You’ve most likely got a bottle of soy sauce at home right now, Whether you’re into Asian cuisine or just want a splash of extra flavor in your meals, soy sauce is pretty much mandatory.
As for what kind of soy sauce… well, you’ve got cheap and you’ve got expensive, and there’s a middleground. The quality of the food will always be closely tied to the quality of your ingredients. And this means soy sauce, too.
Now let’s discuss why soy sauce is expensive, and how you can get your hands on the best.
Why is soy sauce so expensive ?
Authentic Soy Sauce is expensive due to the process through which its natural ingredients are mixed, cultured and then fermented for anywhere from six months (for standard brands) to an extended period of up to four or five years.
The key is that certain natural ingredients must be present; the mixing and culture must follow a precise formula; no external flavoring, color or preservatives are to be added and a lengthy fermentation period is required at the end.
The aging process of artisanal soy sauce is what makes them exquisitely balanced, and expensive.
Cheap soy sauces are a dime a dozen. They can be made in a couple of days with synthetic ingredients such as water, hydrolyzed vegetable proteins (in lieu of soybeans), corn syrup or another cheap sugar, caramel coloring and artificial flavoring.
They will typically contain preservatives to maintain texture and prevent the mixture from falling apart. Though our taste buds have gotten used to these knock-offs in many cases, they are not even comparable to authentic artisanal soy sauces.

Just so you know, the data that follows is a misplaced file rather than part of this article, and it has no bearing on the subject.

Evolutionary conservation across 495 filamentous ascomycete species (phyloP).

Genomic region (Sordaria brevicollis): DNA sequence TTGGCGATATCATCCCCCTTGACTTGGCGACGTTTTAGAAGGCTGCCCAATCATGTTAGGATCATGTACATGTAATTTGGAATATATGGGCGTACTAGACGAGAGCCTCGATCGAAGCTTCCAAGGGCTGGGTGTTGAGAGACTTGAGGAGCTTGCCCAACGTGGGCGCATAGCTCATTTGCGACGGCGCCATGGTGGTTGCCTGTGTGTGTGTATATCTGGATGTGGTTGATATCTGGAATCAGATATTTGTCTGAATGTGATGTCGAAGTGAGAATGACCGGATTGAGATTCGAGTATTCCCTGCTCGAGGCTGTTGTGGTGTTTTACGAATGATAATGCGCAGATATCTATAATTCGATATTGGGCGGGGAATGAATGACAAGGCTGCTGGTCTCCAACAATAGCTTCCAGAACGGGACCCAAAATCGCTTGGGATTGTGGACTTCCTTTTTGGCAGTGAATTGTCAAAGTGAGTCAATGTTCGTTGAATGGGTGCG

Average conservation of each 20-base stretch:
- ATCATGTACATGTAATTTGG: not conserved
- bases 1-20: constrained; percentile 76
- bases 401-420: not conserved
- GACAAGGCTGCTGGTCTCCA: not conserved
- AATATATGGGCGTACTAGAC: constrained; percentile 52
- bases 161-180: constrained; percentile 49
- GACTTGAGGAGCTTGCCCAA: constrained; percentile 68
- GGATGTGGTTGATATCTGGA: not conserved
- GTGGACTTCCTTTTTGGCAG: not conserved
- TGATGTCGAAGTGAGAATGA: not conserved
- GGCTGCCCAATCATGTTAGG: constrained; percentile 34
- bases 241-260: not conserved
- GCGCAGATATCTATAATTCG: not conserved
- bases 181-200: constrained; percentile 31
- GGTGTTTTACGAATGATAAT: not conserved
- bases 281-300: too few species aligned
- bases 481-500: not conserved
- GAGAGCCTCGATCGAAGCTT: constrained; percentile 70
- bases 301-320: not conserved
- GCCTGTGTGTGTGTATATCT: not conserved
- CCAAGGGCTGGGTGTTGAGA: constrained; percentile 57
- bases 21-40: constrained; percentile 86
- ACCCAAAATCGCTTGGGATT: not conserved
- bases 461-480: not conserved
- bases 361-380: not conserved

Some of the higher end soy sauce manufacturers estimate that less than 5% of what passes as “soy sauce” in the world is made through an authentic process.
It’s been said that for a mixture of low price and halfway decent authenticity, Kikkoman may be the minimally acceptable, widely-available store brand. Let’s delve a bit deeper.
What makes soy sauce authentic ?
Soy sauces are an ancient condiment. Its use was first recorded during the reign of the Western Han Dynasty (206 BC to 220 AD) in China. The recipe evolved from soy paste, which had been widely used in China from even further back.
The two main types of soy sauce vary in terms of the proportion in which their key primary ingredients are mixed. Traditional Chinese soy sauce used more natural soy. It was common to see 100% soy being used, even though some grains (principally wheat) were mixed in at times.